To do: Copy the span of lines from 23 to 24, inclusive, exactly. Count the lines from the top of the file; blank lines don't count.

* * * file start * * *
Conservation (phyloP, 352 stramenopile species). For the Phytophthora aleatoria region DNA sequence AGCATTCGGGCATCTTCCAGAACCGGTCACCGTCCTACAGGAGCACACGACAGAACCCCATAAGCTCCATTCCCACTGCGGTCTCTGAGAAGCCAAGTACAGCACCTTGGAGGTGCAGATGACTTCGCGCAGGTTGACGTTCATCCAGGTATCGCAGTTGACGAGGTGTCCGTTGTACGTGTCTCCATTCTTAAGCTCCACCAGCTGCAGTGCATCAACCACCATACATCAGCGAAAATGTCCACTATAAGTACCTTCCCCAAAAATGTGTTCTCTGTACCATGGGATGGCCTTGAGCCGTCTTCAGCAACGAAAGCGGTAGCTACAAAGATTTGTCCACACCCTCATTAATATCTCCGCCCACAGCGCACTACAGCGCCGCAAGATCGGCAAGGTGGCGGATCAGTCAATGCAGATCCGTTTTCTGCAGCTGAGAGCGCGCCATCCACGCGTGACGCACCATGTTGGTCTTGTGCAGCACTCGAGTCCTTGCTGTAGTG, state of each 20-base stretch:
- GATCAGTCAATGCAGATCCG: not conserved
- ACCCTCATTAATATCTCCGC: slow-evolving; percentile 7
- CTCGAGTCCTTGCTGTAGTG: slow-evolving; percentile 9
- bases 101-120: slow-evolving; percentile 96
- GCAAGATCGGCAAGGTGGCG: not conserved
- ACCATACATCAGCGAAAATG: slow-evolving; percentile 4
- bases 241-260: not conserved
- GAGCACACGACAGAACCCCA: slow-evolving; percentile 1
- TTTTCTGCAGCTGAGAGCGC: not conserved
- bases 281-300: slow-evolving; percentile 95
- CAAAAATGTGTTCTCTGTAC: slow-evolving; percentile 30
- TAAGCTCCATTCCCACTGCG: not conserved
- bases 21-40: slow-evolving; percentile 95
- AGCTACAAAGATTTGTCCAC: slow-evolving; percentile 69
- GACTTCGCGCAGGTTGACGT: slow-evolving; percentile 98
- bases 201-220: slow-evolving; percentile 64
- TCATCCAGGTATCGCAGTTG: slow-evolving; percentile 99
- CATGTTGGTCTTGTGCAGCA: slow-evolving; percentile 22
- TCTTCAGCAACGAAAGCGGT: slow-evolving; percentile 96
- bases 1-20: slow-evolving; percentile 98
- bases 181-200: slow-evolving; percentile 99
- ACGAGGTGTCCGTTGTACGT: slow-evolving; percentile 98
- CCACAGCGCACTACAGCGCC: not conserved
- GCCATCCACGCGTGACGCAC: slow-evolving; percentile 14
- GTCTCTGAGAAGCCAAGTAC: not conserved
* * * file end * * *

- ACGAGGTGTCCGTTGTACGT: slow-evolving; percentile 98
- CCACAGCGCACTACAGCGCC: not conserved